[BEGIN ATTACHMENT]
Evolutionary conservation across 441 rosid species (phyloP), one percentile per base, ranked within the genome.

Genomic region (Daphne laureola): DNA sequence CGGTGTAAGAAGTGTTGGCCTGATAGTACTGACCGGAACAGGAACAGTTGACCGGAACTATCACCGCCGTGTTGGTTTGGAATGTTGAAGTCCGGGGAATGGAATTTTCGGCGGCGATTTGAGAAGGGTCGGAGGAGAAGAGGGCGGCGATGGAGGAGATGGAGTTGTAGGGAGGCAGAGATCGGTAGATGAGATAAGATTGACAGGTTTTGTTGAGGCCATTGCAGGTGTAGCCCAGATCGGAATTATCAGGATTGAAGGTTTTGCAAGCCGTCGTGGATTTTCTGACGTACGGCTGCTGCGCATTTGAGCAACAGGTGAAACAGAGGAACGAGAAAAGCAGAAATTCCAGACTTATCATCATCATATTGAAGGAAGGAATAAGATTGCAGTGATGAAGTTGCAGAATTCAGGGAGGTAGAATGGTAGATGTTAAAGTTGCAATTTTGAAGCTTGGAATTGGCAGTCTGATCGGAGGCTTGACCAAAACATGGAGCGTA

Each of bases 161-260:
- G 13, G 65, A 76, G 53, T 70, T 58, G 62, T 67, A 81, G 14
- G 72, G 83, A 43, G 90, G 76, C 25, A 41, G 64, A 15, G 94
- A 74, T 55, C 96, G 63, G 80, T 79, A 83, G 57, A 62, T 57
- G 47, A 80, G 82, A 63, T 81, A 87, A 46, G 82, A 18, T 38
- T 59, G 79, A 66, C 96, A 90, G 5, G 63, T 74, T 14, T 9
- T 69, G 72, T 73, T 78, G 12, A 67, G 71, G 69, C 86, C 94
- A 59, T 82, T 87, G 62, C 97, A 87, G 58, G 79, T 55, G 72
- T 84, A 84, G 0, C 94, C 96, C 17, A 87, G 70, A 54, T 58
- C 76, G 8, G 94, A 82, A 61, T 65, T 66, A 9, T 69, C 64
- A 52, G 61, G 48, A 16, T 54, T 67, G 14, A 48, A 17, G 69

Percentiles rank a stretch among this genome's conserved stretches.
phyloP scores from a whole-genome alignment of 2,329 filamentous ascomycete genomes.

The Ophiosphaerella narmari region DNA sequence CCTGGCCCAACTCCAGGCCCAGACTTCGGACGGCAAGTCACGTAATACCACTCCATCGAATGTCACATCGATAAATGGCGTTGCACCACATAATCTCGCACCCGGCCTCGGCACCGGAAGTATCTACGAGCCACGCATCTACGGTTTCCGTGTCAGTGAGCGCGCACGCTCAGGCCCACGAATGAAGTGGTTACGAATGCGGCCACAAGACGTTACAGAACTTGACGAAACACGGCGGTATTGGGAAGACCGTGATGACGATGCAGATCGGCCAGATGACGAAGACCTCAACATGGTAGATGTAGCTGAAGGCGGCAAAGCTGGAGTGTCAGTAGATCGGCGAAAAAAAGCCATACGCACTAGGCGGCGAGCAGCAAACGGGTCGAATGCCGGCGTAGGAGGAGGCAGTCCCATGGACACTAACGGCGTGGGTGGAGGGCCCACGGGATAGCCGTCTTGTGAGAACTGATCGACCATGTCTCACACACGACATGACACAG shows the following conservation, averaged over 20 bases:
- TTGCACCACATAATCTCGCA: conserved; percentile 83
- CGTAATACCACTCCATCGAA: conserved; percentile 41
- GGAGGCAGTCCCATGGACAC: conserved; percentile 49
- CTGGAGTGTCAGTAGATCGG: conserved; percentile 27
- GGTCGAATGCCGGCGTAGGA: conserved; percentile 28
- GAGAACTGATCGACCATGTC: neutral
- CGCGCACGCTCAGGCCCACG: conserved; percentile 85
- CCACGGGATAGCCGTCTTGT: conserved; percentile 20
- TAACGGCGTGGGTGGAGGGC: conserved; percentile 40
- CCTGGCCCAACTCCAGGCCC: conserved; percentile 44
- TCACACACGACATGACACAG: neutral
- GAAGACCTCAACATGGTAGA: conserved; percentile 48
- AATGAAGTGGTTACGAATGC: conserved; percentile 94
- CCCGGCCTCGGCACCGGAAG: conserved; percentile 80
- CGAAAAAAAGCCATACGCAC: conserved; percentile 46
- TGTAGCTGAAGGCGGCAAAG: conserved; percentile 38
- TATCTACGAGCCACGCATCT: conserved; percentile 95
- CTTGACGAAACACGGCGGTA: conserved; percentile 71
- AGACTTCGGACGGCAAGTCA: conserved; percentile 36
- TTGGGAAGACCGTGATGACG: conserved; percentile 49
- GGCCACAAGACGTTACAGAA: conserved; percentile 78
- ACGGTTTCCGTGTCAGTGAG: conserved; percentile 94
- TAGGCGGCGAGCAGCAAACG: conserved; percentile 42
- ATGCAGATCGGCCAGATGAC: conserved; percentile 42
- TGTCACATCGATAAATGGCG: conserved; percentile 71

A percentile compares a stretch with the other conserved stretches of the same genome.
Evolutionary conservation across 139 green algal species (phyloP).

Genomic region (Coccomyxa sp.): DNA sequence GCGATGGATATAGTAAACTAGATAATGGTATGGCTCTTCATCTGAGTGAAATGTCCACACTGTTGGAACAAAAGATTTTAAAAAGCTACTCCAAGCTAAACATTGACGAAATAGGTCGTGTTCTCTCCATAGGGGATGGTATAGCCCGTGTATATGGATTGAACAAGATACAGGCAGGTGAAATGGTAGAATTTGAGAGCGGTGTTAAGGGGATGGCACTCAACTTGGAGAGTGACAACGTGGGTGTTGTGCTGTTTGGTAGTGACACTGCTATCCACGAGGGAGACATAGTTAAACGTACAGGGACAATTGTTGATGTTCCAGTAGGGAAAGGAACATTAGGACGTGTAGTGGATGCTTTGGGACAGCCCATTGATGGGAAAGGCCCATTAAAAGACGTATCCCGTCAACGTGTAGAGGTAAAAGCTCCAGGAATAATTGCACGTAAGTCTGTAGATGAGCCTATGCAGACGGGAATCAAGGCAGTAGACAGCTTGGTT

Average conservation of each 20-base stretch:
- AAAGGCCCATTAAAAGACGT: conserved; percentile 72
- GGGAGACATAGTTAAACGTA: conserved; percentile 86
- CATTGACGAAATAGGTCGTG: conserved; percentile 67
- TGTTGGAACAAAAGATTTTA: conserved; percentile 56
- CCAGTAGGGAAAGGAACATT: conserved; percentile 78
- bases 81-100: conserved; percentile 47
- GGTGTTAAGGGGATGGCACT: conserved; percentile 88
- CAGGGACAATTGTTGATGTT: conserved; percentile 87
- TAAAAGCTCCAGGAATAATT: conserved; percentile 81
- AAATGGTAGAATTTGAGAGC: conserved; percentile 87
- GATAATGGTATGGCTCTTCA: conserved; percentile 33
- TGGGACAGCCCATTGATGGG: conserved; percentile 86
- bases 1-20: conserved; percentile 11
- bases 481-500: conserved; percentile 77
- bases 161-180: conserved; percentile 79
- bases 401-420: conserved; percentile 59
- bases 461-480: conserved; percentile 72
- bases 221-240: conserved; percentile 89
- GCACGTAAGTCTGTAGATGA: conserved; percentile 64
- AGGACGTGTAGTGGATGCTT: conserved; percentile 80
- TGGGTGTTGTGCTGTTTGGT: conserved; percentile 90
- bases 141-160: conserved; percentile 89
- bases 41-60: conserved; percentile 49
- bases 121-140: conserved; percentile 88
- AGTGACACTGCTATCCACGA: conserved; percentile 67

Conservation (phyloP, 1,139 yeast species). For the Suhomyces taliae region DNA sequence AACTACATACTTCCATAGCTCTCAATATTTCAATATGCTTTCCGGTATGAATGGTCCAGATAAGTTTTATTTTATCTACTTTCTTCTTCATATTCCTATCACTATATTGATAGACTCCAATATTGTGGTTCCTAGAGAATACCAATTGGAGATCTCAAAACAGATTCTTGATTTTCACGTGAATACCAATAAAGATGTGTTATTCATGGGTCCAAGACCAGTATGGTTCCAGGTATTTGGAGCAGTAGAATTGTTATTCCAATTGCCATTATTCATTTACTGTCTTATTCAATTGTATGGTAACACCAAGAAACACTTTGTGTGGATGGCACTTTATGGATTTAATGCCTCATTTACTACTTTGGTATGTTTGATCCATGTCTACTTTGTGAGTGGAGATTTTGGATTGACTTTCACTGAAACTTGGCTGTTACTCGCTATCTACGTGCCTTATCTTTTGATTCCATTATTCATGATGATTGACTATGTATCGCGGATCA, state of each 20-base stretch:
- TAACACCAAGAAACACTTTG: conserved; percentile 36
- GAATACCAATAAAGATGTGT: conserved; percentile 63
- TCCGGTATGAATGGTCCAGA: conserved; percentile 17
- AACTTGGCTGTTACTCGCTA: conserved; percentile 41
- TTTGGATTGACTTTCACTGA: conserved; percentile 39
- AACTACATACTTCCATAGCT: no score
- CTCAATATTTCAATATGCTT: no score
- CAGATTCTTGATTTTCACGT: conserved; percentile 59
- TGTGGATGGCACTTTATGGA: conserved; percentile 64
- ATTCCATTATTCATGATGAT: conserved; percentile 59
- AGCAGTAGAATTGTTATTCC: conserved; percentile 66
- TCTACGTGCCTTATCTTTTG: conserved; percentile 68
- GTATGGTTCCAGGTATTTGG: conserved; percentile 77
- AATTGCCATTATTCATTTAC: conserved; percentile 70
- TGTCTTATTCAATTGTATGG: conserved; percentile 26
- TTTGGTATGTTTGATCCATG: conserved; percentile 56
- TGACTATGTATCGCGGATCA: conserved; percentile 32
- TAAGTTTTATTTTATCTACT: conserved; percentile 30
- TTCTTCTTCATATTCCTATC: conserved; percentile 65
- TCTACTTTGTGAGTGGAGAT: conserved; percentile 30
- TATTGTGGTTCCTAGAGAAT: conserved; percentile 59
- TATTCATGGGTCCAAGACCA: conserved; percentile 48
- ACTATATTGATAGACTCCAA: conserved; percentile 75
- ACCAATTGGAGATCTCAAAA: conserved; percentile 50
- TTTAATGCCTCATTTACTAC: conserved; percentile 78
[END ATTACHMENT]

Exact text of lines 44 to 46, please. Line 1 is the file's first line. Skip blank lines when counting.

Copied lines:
Genomic region (Coccomyxa sp.): DNA sequence GCGATGGATATAGTAAACTAGATAATGGTATGGCTCTTCATCTGAGTGAAATGTCCACACTGTTGGAACAAAAGATTTTAAAAAGCTACTCCAAGCTAAACATTGACGAAATAGGTCGTGTTCTCTCCATAGGGGATGGTATAGCCCGTGTATATGGATTGAACAAGATACAGGCAGGTGAAATGGTAGAATTTGAGAGCGGTGTTAAGGGGATGGCACTCAACTTGGAGAGTGACAACGTGGGTGTTGTGCTGTTTGGTAGTGACACTGCTATCCACGAGGGAGACATAGTTAAACGTACAGGGACAATTGTTGATGTTCCAGTAGGGAAAGGAACATTAGGACGTGTAGTGGATGCTTTGGGACAGCCCATTGATGGGAAAGGCCCATTAAAAGACGTATCCCGTCAACGTGTAGAGGTAAAAGCTCCAGGAATAATTGCACGTAAGTCTGTAGATGAGCCTATGCAGACGGGAATCAAGGCAGTAGACAGCTTGGTT

Average conservation of each 20-base stretch:
- AAAGGCCCATTAAAAGACGT: conserved; percentile 72